The Other Shoe

You are living your life, loving and appreciating more than you ever thought possible.

You are grateful, You are happy, You are content.

You drop so much of the fear, fully engaging in the moment and all life has to offer.

You start to anticipate with pleasure this new phase of life you are entering.

You are laughing and loving and living.

Then – the thing you’ve secretly dreaded happens.

The other shoe drops.

And all you can do …

Is pick it up, dust it off …

And hope and pray with all your might …

That it turns out to be a magic ruby slipper.

 

What the hell was I afraid of?

Really…

Sometimes you have to stop being afraid.  Afraid of what other people will think, what other people will say.  Life is for joy and risk and love and all-out-in-your-face enthusiasm.  And letting go of fear is a huge step.  Fear of loving, fear of laughing, fear of being authentic.

I’ve been afraid of posting this blog post for months…I wrote it last year during Laurie Foley’s class, Blog More/Stress Less.  It’s a short little thing, and one of my first tries, but I wrote it with joy and giggles, and it’s all true.

So…fear of it being to personal, too intimate…who cares!  I’ve been absolutely silly!  And anyway, I think you will all think it’s lovely.

I’m dedicating this to my beautiful, strong-as-a-rock, rock-star husband!  He is my perfect-for-me spouse that I intend to spend at least another 23 years with as his wife.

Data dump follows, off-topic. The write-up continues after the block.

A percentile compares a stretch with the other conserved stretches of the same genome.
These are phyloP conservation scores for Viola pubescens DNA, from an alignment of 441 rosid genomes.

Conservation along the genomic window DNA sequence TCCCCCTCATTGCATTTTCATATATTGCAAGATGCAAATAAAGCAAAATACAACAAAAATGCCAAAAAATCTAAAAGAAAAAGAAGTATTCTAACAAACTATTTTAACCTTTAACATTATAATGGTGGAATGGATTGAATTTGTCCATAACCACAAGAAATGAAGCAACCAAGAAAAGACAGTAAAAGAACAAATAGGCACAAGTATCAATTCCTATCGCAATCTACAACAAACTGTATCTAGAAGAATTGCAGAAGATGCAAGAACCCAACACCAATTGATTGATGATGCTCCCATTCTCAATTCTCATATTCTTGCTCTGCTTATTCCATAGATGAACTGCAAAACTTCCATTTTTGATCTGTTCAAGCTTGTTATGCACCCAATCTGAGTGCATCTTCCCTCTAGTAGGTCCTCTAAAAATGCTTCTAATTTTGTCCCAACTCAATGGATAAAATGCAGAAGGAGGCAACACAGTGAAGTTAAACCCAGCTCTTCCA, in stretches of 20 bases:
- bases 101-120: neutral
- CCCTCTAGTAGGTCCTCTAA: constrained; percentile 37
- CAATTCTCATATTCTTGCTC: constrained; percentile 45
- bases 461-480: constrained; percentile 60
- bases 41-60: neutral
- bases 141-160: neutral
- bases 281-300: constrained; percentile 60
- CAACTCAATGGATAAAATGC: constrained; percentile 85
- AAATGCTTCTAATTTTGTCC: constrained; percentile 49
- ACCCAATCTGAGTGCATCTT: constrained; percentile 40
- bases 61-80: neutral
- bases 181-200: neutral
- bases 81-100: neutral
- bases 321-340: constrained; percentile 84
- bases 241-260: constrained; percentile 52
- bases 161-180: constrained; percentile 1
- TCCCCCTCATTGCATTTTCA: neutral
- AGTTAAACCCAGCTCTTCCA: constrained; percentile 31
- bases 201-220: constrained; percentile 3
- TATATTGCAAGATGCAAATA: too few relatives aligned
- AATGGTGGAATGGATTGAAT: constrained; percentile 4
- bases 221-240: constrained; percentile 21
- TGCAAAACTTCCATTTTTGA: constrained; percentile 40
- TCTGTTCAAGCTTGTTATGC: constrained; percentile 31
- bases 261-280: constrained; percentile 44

Let’s start somewhere in the middle of the original post…

Even so – we were both a little worried about what our life would be like as empty nesters this past fall…our son is such a huge part of our life and our joy. 

I can tell you emphatically, it’s been fun, scary, surprising – and we see a delightful future.

One of our ‘delights’ has evolved over the last couple of months…We seem to have more time in the morning, and there is no one else in the house but us…so Tim frequently would ask if I wanted to shower with him.  Well, of COURSE not!  “Our shower is smaaalllll, I need to shave my leggggs, I like the water hottttter”…I would whine all the reasons this would not work.

But then one day I said ok. This was not about sex (shower is Waaaayyyy Too Smallllll)…this was about physically connecting. 

Hmmmm….that was nice! 

Maybe I would do that again.  It did set a nice tone to the day, making a sweet connection, and having your back washed is quite a luxury! 

Then I saw where it would really come in handy. 

I was trying to entice my husband to exercise more to reduce his cholesterol.  It was tough to get him going, but he was trying.  One day he asked if I wanted to take a shower with him, and I got the brilliant idea to say ‘no exercise, no shower!’  He was ON the stairclimber.  Ha Ha!!!  The bait!  I found the bait…

So now, many mornings of the week, he will be on his stair climber and I’ll be on the elliptical, and then we’ll take a shower and start our day. The surprise is that I’m the one who is running to the elliptical on the days he gets started early so that I’ll be finished in time to get in the shower with him!  We raise our oxytocin levels, we laugh, sometimes talk business, sometimes it’s just a ‘quickie’ shower because of schedules…but a lovely start to the day…making a lovely connection stronger.